He took Pavel Alliluyev into his inner circle. Pavel’s son Alexander (86) is still alive and practicing as a doctor in Moscow. He is Elena’s grandfather.
“My grandfather remembers sitting on Stalin’s knee. He remembers Stalin calling him a little mushroom. He met him many times,” she says.
“He allowed the small children to come to his residence and he got on very well with Pavel’s wife, my great-grandmother Eugeniya.”
Because of the connection with both Lenin and Stalin, the name Alliluyev is instantly recognisable to many Russians. Elena’s maiden name, Alliloueva, is a feminised version of the name.
“In Russia Nadya is seen as a tragic figure. She was a victim. People are genuinely interested to hear the story and they feel they relate to me personally because they know of my family.
“I kept my name because it is a significant name. When I was in my university I felt may be it happened once or twice that I got higher grades than I deserved.”
Ms Alliloueva-Lorigan is one of 6,000 Russian citizens living in Ireland. The number of people living in households with Russian as their first language is 21,707, enough to sustain a Russian language newspaper Nasha Gazeta. Most are from the old Soviet Union.
Now 39, she grew up in Moscow at the tail-end of the Communist system. “We were absolutely brought up to believe that Lenin was a very great human being and that he was eternally alive in the mausoleum [IN MOSCOW)],” she recalls.
“Every schoolchild had to wear a pin with Lenin’s face on it. I still remember he was born on April 22nd. Whatever you are taught in childhood is very difficult to get out of the system. All those things, they get into our head.”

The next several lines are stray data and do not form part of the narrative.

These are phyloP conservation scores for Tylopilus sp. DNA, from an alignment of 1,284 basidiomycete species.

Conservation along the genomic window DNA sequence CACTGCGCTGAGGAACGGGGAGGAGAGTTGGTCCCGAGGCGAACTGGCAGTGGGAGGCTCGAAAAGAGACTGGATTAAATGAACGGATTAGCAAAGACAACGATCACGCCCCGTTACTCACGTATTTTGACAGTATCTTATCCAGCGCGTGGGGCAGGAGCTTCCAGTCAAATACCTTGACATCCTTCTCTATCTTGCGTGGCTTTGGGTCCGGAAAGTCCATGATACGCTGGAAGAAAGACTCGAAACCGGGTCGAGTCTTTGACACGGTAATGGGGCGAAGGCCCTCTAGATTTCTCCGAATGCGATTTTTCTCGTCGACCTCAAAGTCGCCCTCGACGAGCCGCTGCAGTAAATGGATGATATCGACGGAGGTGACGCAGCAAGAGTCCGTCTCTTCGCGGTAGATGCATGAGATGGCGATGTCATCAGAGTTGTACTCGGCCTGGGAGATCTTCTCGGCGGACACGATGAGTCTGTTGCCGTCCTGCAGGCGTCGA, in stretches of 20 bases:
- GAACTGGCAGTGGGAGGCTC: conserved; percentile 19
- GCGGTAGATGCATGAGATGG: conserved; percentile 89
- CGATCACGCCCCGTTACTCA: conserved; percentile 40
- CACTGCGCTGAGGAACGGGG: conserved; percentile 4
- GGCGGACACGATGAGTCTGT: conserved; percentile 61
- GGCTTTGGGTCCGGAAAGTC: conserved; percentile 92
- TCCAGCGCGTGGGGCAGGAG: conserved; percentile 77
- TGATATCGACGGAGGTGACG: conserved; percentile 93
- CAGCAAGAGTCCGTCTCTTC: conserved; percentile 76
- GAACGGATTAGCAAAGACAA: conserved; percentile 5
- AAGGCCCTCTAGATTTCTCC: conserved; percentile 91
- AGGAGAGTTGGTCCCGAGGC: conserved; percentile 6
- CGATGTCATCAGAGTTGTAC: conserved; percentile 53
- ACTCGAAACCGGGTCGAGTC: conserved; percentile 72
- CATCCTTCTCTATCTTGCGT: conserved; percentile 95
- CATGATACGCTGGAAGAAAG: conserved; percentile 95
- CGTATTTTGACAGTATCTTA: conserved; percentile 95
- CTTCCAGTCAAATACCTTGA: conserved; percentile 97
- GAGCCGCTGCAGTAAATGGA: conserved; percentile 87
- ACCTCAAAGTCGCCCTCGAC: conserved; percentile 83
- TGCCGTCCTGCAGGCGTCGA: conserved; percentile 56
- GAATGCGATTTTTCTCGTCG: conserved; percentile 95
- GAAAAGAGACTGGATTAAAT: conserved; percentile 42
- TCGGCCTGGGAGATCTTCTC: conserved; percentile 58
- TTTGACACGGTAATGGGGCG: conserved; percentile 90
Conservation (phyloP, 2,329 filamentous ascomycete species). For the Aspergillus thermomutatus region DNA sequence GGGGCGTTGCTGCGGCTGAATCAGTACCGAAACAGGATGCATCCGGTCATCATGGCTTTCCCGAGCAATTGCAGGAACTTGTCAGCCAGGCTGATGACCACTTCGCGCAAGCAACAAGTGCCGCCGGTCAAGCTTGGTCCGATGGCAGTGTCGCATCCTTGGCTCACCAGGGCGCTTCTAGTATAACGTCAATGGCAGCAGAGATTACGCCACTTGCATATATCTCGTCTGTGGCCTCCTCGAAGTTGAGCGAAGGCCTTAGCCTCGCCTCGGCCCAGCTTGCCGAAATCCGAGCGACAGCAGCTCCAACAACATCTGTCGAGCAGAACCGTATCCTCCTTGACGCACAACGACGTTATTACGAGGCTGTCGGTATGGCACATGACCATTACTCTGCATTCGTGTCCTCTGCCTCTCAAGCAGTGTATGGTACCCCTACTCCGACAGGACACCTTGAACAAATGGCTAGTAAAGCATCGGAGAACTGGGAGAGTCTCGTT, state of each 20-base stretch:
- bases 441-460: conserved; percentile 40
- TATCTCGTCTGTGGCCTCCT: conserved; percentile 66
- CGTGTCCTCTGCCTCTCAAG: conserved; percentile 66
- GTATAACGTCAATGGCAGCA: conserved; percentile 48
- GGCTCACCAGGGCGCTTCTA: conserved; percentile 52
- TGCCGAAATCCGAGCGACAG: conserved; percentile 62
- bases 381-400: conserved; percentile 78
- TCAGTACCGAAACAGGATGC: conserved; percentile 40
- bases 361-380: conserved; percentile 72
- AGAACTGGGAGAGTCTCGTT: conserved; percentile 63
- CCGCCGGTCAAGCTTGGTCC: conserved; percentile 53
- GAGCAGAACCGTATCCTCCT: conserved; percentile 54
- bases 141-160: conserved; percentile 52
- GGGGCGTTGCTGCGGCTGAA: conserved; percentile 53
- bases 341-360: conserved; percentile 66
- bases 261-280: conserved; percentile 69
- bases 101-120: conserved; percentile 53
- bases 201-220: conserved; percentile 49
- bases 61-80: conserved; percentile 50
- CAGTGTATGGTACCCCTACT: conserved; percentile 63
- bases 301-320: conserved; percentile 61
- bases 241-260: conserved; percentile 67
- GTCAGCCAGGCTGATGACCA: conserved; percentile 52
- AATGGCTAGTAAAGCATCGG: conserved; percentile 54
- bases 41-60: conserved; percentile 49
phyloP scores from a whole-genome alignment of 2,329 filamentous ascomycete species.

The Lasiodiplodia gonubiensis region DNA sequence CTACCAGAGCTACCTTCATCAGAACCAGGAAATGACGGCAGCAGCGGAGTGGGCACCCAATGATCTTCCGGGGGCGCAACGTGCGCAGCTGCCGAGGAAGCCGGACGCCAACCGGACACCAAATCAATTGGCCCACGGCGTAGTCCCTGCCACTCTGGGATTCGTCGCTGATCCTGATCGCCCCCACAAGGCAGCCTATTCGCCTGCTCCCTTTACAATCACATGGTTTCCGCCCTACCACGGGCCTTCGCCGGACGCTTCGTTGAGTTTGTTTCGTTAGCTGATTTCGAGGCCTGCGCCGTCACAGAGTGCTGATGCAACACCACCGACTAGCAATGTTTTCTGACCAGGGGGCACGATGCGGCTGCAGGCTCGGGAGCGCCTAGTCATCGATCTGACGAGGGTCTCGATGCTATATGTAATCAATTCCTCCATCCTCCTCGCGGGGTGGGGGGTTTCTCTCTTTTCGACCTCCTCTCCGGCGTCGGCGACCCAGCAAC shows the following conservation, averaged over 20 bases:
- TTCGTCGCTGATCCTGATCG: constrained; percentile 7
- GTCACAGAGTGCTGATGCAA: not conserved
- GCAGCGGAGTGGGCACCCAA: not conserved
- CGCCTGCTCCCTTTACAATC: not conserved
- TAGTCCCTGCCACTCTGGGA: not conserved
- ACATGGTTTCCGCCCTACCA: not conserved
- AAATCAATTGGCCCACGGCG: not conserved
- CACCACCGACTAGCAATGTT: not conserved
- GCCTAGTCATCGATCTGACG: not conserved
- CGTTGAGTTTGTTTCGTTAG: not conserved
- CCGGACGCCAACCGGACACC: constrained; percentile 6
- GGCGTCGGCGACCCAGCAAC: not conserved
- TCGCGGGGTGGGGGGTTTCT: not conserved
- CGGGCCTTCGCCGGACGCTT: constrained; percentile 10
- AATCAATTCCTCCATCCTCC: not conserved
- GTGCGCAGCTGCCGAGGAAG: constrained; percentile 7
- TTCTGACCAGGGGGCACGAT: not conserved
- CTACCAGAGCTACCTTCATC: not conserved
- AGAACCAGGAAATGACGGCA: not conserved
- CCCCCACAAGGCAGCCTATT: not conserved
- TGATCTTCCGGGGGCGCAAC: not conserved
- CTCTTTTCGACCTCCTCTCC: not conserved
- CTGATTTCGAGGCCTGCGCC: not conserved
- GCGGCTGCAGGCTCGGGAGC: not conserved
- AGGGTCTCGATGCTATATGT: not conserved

Like many Russians, she is conflicted about the Russian Revolution.
“The cause wasn’t bad, but the implementation was awful,” she said. “You never hear it was wonderful or people saying it was the best thing that ever happened.”
Stalin’s affection for the Alliluyev family did not last. Pavel Alliluyev, a Red Army commissar, died in 1938 at the age of just 44 from poisoning, most likely as a result of Stalin’s purges.
In 1948 Stalin imprisoned Elena’s great-grandmother, her daughter Kira and and sister-in-law Anna. They “spoke too much,” Stalin said. Stalin’s daughter Svetlana Alliluyeva, who refused to go by her father’s name, attempted to intervene on their behalf. “If you advocate for them ever again, you’ll be prison too,” Stalin told his daughter. The three women were only released in 1954 after Stalin died.
Of Stalin, Elena says: “Everyone knows what he did. There is no point in going against the truth. Stalin has a lot to answer for.”
She despairs that many in Russia see Stalin as a hero, the man who saved the country from the Nazis, rather than the dictator who murdered millions of his fellow citizens.
Svetlana Alliluyeva was tormented by her father’s actions and eventually became an American and then a British citizen.
Ms Alliloueva-Lorigan does not feel any guilt by association. “No member of our family would defend him or deny anything that he did. There is no point in going against the truth.
“Because I don’t have blood relations with him I don’t have the strong feelings that Svetlana had. It was absolutely impossible for her after he died. She tried to escape from his reality. She was a very unhappy person.”